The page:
In principle, “The judgment closing a judicial liquidation for lack of assets does not cause creditors to recover the individual exercise of their actions against the debtor” (Article L643-11 of the French Commercial Code). However, there are hypotheses that make exceptions to this rule, so it is worth considering how the individual action may be exercised and in what situations. This is particularly the case when “When the claim originates from an offence for which the debtor’s guilt has been established or when it relates to rights attached to the creditor’s person“; but the criminal chamber of the French Court of Cassation has come to clarify in a judgment of 6 April 2016 that when the claim originates from an offence for which the debtor’s guilt has been established, the recovery of the exercise of the individual action takes place only after the closure of the judicial liquidation proceedings.
Class actions in crowdfunding : rare but usefull
When it comes to crowdfunding, platforms that go bankrupt are a common occurrence. In France in 2018, the Unilend platform was declared insolvent, meaning that it no longer had the capacity to settle its debts. This situation can happen to any professional and to any participatory finance platform, so it is necessary to take measures to limit the consequences of this situation but also to avoid it.
However, no collective action has been taken and the company has undertaken to reimburse each of the investors. It can be seen that legal proceedings are not systematic and that it may be worthwhile to consider out-of-court proceedings when legal proceedings do not correspond to the interests of the investors. Out-of-court proceedings are a mechanism for parties to a dispute to assert their rights without going to court: knowing the interests at stake, such as financial means or the need for confidentiality, is therefore necessary to determine whether an out-of-court settlement of the dispute would be more appropriate.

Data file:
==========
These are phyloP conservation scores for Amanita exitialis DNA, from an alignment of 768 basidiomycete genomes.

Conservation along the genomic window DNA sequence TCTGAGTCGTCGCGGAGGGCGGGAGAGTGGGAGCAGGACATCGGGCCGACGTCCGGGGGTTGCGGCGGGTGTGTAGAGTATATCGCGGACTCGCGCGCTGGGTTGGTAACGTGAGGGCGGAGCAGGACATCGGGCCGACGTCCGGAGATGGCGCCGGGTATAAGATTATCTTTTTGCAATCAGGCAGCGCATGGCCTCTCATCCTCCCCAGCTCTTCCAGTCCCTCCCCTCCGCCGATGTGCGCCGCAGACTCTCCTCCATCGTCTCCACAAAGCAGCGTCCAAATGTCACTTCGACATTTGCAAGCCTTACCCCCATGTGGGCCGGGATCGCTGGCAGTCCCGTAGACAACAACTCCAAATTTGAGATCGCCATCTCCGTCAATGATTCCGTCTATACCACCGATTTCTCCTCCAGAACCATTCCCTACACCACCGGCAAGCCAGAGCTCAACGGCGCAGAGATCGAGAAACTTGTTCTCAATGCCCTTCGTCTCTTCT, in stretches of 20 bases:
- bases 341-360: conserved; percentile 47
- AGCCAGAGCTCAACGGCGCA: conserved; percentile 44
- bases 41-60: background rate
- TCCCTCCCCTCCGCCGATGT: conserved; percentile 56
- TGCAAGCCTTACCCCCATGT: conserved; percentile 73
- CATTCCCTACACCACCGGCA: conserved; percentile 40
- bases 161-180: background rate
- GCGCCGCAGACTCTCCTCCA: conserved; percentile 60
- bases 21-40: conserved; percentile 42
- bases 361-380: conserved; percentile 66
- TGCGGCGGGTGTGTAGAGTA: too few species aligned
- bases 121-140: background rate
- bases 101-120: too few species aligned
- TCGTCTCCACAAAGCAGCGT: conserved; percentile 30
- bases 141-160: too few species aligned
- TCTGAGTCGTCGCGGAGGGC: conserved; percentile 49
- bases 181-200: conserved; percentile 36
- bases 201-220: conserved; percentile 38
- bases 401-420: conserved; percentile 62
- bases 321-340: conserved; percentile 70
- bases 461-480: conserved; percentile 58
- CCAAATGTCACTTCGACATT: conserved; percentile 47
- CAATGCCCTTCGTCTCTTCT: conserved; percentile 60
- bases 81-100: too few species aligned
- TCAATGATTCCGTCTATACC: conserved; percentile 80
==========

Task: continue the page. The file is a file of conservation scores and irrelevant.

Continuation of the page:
In recent years, class actions against crowdfunding platforms have increased, especially at European level. In January 2020, 2 crowdfunding platforms, Envestio and Kuetzal, went into receivership. At present, the trial is still ongoing but investigations have revealed that they were fraudulent platforms. The Kuetzal collapse is said to have affected more than 550 people and to represent €3 million in liabilities. Envestio is said to have affected more than 1,800 people who are claiming €10 million from the company.
A class action was launched. The companies are established in Estonia, so they are subject to Estonian law. In addition to being subject to a law that is not that of their country of origin, investors must contact the Estonian authorities and join a collective action based in Estonia, thus in a language that is not their mother tongue.
Une solution issue du droit européenne déjà disponibles pour les class actions
To address these issues, a European regulation that came into force in 2017 was put in place with a view to regulating company insolvency. It facilitated access to proceedings for litigants by setting up a form allowing them to contact the authorities in charge of the procedure directly and to have all the necessary information concerning the insolvency proceedings in progress. This regulation leaves a wide margin of manoeuvre to litigants: it is possible to open a single main proceeding with a universal vocation and one or more territorial secondary proceedings. However, certain conditions must be met in order to open secondary territorial proceedings, for example the insolvent debtor must have a permanent establishment in that other Member State, and conditions must also be met concerning the person who can initiate the proceedings. However, as a matter of principle, the insolvency proceedings must be opened “in the territory of which the centre of the debtor’s main interests is situated”, so it is necessary to determine what that territory is. Moreover, the Regulation provides that the courts opening the insolvency proceedings must contact the creditors affected by the insolvency proceedings.
<However, it does not standardise the law of the Member States of the Union on the issue of collective proceedings, for example, the deadlines and procedures to be followed differ from one State to another. It provides that the competent court is the one that opens the proceedings, which is a fundamental concept because the applicable law will be that of the place where the proceedings are opened. Similarly, this regulation provides for the possibility of opening a main procedure for all the injured creditors or several territorial secondary procedures. It will therefore be necessary to determine which procedure is the most suitable for your situation.
Eternoscorp remains available to assist you in any recourse against a debtor company in receivership.